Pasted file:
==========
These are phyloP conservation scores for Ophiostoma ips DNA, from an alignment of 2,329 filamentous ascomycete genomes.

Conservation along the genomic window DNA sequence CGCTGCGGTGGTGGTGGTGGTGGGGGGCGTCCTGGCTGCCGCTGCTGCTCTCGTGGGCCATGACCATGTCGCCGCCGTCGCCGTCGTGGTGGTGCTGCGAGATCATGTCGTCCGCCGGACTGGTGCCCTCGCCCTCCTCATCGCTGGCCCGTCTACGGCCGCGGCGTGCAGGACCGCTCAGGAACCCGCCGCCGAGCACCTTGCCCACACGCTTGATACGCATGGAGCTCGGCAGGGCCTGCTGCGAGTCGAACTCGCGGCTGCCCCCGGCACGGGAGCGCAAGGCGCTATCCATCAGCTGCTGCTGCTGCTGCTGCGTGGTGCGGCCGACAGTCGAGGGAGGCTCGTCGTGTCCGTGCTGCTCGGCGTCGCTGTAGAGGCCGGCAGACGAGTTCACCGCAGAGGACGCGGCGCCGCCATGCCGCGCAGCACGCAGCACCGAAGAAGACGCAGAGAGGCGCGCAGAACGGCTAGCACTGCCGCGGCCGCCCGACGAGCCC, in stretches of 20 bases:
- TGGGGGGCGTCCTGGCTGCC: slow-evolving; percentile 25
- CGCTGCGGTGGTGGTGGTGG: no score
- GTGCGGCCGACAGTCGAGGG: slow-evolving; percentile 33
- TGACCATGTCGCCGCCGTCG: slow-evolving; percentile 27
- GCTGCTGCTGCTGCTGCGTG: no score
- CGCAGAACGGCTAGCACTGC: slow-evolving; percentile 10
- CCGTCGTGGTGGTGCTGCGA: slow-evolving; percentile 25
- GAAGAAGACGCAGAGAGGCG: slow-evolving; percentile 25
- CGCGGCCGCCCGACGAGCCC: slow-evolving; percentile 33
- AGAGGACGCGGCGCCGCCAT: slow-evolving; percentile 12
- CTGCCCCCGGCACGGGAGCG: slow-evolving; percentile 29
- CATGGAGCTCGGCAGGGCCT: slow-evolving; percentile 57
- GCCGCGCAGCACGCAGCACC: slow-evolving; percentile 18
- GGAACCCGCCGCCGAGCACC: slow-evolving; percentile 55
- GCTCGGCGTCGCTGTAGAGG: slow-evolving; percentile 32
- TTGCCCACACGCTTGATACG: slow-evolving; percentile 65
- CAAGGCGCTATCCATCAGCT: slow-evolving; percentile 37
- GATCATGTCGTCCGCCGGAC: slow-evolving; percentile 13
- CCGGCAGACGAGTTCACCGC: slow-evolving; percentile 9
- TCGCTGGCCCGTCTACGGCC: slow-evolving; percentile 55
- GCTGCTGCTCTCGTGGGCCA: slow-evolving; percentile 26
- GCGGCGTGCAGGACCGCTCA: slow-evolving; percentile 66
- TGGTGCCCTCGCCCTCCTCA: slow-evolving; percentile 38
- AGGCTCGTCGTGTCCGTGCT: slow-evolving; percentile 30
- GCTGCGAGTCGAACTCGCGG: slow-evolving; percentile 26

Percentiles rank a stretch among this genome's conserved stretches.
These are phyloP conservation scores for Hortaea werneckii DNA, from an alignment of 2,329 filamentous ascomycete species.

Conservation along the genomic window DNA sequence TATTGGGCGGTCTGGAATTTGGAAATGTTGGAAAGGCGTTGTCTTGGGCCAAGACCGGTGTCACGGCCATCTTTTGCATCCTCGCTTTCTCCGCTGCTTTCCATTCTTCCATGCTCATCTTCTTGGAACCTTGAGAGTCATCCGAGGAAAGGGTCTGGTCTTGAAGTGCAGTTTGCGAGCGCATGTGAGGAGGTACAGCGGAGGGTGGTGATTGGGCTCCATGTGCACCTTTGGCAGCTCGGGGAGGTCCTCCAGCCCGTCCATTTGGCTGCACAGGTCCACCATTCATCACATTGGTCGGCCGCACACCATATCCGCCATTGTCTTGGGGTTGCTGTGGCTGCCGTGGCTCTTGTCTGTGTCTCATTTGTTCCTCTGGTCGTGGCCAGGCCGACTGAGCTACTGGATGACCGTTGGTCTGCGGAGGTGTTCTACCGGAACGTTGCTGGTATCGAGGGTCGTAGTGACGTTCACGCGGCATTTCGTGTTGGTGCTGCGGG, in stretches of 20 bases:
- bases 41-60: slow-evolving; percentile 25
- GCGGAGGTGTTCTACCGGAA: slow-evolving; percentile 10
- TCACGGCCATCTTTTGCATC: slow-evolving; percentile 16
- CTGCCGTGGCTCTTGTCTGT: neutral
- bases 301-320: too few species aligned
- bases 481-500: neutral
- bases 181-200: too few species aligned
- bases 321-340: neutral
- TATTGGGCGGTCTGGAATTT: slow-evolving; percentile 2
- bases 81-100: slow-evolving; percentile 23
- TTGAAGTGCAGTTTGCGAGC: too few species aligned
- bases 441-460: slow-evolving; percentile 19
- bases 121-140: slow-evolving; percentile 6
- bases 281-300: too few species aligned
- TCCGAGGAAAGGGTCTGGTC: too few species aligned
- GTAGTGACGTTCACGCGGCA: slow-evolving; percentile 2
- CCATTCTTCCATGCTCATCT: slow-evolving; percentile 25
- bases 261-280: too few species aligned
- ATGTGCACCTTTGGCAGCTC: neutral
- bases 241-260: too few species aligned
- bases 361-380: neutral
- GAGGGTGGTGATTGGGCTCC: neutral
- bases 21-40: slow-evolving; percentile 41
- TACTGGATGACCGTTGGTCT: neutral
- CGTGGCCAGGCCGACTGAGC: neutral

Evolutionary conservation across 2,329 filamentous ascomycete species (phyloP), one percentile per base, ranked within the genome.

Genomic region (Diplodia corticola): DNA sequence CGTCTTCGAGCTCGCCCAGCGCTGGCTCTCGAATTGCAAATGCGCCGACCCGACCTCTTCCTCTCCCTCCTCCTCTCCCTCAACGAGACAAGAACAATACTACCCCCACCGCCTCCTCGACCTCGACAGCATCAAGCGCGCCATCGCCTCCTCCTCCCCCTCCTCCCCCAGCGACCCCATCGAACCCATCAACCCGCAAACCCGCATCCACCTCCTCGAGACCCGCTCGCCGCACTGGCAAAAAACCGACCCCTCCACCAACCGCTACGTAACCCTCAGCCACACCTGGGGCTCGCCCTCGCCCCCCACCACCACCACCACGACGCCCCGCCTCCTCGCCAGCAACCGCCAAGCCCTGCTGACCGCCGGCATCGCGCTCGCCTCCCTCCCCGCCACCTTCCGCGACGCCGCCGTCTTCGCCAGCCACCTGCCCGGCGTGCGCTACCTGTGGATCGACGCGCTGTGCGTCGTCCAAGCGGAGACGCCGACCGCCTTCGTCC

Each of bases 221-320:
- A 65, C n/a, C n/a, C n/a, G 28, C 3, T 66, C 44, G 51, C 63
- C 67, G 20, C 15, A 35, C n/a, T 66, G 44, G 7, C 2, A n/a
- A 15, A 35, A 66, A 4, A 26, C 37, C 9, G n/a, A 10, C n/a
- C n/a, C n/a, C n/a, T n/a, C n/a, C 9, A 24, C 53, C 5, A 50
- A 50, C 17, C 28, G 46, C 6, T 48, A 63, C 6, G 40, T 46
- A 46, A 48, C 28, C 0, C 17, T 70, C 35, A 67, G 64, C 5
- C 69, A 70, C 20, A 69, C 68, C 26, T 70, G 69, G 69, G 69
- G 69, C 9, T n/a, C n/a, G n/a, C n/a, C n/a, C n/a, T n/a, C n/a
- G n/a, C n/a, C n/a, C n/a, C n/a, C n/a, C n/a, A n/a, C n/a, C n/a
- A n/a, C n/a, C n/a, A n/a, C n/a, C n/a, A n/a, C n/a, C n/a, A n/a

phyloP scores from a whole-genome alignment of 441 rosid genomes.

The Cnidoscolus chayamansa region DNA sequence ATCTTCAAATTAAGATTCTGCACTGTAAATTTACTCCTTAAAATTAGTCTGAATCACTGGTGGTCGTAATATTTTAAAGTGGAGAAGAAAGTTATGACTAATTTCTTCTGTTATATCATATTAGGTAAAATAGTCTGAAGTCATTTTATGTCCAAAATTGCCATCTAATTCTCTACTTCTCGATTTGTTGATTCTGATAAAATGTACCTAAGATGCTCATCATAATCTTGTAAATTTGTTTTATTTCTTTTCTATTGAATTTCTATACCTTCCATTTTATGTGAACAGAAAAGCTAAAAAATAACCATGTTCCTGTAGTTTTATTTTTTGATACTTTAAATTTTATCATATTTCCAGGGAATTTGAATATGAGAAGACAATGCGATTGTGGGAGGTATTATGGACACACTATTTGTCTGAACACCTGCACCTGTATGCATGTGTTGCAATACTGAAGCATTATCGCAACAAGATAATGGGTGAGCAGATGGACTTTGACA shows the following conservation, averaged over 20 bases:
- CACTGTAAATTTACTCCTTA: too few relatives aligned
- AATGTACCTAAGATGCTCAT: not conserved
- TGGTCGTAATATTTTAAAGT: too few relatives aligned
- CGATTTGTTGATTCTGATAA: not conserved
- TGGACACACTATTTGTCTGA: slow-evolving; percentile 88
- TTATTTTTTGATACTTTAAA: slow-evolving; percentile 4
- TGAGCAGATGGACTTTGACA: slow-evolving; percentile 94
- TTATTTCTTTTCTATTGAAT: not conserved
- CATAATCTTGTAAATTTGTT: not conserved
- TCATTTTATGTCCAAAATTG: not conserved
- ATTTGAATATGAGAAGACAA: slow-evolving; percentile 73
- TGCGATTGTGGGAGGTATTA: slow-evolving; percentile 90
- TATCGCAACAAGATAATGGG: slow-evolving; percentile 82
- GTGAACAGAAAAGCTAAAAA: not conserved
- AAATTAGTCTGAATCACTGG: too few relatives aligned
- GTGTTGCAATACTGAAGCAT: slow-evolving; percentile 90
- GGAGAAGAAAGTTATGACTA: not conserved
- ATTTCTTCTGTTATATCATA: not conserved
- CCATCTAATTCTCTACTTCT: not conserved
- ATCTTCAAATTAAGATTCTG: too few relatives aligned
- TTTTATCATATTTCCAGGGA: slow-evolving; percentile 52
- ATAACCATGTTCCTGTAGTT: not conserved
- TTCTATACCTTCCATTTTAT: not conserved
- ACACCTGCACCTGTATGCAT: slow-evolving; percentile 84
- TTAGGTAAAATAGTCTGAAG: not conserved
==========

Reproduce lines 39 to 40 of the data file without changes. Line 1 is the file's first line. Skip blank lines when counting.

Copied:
- TATTGGGCGGTCTGGAATTT: slow-evolving; percentile 2
- bases 81-100: slow-evolving; percentile 23